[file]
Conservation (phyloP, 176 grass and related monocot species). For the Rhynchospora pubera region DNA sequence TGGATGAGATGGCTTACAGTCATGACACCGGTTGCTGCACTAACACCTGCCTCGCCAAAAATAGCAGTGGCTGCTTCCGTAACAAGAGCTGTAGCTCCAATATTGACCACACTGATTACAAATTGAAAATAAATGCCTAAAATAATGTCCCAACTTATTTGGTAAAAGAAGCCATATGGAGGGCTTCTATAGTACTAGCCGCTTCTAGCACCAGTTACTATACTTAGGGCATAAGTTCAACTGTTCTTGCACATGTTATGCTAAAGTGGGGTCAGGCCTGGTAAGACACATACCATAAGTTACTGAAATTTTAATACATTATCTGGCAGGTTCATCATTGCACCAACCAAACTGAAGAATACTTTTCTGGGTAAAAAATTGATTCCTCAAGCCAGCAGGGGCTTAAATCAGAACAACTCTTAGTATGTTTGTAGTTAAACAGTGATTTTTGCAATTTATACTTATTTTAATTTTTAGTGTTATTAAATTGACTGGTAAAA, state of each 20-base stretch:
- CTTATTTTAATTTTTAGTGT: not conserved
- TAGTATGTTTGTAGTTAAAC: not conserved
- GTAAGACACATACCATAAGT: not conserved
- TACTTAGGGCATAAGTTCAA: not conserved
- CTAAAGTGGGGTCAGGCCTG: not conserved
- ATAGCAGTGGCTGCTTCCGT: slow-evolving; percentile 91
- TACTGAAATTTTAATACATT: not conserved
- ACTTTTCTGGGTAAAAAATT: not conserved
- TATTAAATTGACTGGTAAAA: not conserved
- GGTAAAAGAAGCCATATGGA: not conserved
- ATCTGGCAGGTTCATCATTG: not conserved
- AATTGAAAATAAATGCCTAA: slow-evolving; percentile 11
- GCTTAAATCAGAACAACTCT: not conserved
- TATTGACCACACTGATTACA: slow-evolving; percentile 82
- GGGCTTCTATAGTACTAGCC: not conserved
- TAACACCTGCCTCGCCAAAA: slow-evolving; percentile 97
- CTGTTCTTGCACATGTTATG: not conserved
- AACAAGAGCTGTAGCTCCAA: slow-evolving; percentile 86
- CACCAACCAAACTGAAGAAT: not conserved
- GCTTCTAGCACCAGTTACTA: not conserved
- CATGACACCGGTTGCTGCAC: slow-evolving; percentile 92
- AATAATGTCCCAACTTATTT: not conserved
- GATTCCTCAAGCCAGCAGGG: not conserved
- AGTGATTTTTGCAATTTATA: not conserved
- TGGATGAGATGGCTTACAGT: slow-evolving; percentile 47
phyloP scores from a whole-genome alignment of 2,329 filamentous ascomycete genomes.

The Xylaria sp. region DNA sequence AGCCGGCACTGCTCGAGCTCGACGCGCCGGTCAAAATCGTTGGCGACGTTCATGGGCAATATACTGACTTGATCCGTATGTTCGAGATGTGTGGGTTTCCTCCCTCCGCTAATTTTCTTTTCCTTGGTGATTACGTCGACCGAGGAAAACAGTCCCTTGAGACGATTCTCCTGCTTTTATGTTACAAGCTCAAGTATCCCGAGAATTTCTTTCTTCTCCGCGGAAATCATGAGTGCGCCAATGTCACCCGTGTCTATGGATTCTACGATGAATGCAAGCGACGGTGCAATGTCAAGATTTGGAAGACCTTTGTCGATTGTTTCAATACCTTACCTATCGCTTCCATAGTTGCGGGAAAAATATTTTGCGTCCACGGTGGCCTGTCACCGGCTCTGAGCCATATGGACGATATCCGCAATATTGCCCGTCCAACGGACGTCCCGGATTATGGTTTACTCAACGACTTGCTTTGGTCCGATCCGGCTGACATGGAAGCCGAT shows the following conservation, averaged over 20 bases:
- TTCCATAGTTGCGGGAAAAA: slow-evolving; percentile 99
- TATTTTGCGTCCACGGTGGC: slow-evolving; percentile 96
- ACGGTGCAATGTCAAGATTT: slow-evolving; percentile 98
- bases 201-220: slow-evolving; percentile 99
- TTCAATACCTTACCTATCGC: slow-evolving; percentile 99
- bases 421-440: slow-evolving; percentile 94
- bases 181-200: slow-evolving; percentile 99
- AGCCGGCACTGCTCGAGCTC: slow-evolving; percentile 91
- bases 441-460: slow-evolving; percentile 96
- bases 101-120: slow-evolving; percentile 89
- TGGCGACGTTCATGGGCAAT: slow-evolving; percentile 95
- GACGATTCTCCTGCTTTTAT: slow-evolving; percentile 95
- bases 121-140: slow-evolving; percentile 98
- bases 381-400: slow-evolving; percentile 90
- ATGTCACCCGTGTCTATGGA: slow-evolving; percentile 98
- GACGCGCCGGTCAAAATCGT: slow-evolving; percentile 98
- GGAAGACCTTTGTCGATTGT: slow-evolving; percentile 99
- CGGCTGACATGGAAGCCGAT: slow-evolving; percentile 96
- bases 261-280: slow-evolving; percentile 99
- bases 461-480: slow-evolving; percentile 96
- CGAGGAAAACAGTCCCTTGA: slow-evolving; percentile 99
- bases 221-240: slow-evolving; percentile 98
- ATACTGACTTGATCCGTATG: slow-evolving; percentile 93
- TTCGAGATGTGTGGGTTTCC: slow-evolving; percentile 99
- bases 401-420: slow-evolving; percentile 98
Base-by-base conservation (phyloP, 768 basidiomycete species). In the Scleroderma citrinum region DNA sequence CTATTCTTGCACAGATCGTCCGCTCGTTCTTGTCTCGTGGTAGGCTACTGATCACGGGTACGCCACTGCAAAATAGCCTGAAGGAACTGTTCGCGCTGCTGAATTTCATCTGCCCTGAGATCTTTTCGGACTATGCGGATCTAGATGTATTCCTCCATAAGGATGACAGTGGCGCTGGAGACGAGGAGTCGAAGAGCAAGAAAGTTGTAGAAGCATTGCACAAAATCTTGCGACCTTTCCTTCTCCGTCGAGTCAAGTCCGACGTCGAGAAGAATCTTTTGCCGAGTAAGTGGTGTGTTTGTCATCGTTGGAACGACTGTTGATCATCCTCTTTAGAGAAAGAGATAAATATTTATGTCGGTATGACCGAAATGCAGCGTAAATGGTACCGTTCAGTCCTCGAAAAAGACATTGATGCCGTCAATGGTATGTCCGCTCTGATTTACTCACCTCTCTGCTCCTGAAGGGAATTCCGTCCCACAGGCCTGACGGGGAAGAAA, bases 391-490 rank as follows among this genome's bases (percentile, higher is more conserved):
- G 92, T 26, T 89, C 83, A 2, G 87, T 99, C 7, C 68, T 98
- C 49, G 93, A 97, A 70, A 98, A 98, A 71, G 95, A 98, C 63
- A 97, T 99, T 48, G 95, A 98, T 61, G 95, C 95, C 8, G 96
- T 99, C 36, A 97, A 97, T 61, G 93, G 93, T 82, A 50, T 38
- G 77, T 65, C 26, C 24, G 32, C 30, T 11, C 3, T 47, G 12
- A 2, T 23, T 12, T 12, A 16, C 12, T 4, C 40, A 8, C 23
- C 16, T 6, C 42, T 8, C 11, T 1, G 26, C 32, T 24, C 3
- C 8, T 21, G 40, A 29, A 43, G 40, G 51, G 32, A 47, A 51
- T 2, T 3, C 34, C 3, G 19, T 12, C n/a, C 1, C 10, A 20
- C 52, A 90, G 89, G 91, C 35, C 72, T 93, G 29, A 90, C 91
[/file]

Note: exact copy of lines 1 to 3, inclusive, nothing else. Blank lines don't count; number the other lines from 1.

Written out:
Conservation (phyloP, 176 grass and related monocot species). For the Rhynchospora pubera region DNA sequence TGGATGAGATGGCTTACAGTCATGACACCGGTTGCTGCACTAACACCTGCCTCGCCAAAAATAGCAGTGGCTGCTTCCGTAACAAGAGCTGTAGCTCCAATATTGACCACACTGATTACAAATTGAAAATAAATGCCTAAAATAATGTCCCAACTTATTTGGTAAAAGAAGCCATATGGAGGGCTTCTATAGTACTAGCCGCTTCTAGCACCAGTTACTATACTTAGGGCATAAGTTCAACTGTTCTTGCACATGTTATGCTAAAGTGGGGTCAGGCCTGGTAAGACACATACCATAAGTTACTGAAATTTTAATACATTATCTGGCAGGTTCATCATTGCACCAACCAAACTGAAGAATACTTTTCTGGGTAAAAAATTGATTCCTCAAGCCAGCAGGGGCTTAAATCAGAACAACTCTTAGTATGTTTGTAGTTAAACAGTGATTTTTGCAATTTATACTTATTTTAATTTTTAGTGTTATTAAATTGACTGGTAAAA, state of each 20-base stretch:
- CTTATTTTAATTTTTAGTGT: not conserved
- TAGTATGTTTGTAGTTAAAC: not conserved